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United States Department of Agriculture

Agricultural Research Service


item Hunt, Janet

Submitted to: International Journal for Vitamin and Nutrition Research
Publication Type: Review Article
Publication Acceptance Date: 5/18/2005
Publication Date: 11/1/2005
Citation: Hunt, J.R. 2005. Dietary and physiological factors that affect absorption and bioavailability of iron. International Journal for Vitamin and Nutrition Research. 75(6):375-384.

Interpretive Summary:

Technical Abstract: Iron deficiency, a global health problem, impairs reproductive performance, cognitive development, and work capacity. Addressing this problem will require improvements in dietary iron bioavailability. Knowledge of the molecular mechanisms of iron absorption is growing rapidly, with identification of mucosal iron transport and regulatory proteins. Both body iron status and dietary bioavailability substantially influence iron absorption, with minimal interaction between these two factors. Iron bioavailability can be regarded mainly as a characteristic of the diet, but comparisons between human studies of iron absorption require normalization for the iron status of the subjects. The dietary characteristics that enhance or inhibit iron absorption from foods have been sensitively and quantitatively determined in human studies employing iron isotopes. People with low iron status can substantially increase their iron absorption from diets with moderate to high bioavailability. But while iron supplementation and fortification trials can effectively increase blood indices of iron status, improvements in dietary bioavailability alone have had minimal influence on such indices within several weeks or months. Plentiful, varied diets are the ultimate resolution to iron deficiency. Without these, dietary bioavailability approaches to human iron deficiency likely will need to be augmented by dietary iron fortification.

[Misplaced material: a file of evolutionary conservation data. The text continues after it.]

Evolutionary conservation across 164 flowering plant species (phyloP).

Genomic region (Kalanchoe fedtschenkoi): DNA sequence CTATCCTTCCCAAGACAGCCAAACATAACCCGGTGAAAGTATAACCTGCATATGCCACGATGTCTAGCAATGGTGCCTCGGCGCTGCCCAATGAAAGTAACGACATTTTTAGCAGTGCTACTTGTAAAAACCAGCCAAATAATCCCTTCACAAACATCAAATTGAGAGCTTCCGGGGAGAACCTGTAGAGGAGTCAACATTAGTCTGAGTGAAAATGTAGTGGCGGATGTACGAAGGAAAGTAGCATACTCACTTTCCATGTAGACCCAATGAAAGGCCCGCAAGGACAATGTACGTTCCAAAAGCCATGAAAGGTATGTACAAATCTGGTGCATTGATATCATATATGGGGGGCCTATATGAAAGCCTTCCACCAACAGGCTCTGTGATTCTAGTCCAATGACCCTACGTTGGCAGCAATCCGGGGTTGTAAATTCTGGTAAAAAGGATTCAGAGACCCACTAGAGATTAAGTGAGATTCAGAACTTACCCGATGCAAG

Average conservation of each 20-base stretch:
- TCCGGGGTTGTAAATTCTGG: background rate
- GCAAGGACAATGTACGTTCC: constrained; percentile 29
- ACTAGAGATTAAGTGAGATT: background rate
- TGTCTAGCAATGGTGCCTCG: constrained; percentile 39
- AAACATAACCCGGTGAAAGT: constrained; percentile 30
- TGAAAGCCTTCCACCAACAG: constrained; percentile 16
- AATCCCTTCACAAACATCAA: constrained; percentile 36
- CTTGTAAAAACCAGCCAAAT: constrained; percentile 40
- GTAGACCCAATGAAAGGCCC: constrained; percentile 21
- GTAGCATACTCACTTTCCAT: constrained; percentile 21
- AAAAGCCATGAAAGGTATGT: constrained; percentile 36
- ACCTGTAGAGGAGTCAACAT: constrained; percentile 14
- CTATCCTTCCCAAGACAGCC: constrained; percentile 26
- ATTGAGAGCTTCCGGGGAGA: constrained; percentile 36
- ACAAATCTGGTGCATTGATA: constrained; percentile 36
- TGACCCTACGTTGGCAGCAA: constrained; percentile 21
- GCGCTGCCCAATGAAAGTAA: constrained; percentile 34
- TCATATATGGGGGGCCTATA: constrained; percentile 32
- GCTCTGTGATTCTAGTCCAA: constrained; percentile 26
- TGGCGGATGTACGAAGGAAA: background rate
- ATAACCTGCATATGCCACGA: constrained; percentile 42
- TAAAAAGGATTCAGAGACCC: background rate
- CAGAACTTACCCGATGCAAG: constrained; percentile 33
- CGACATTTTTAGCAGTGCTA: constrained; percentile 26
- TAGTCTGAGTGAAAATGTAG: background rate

Last Modified: 06/24/2017
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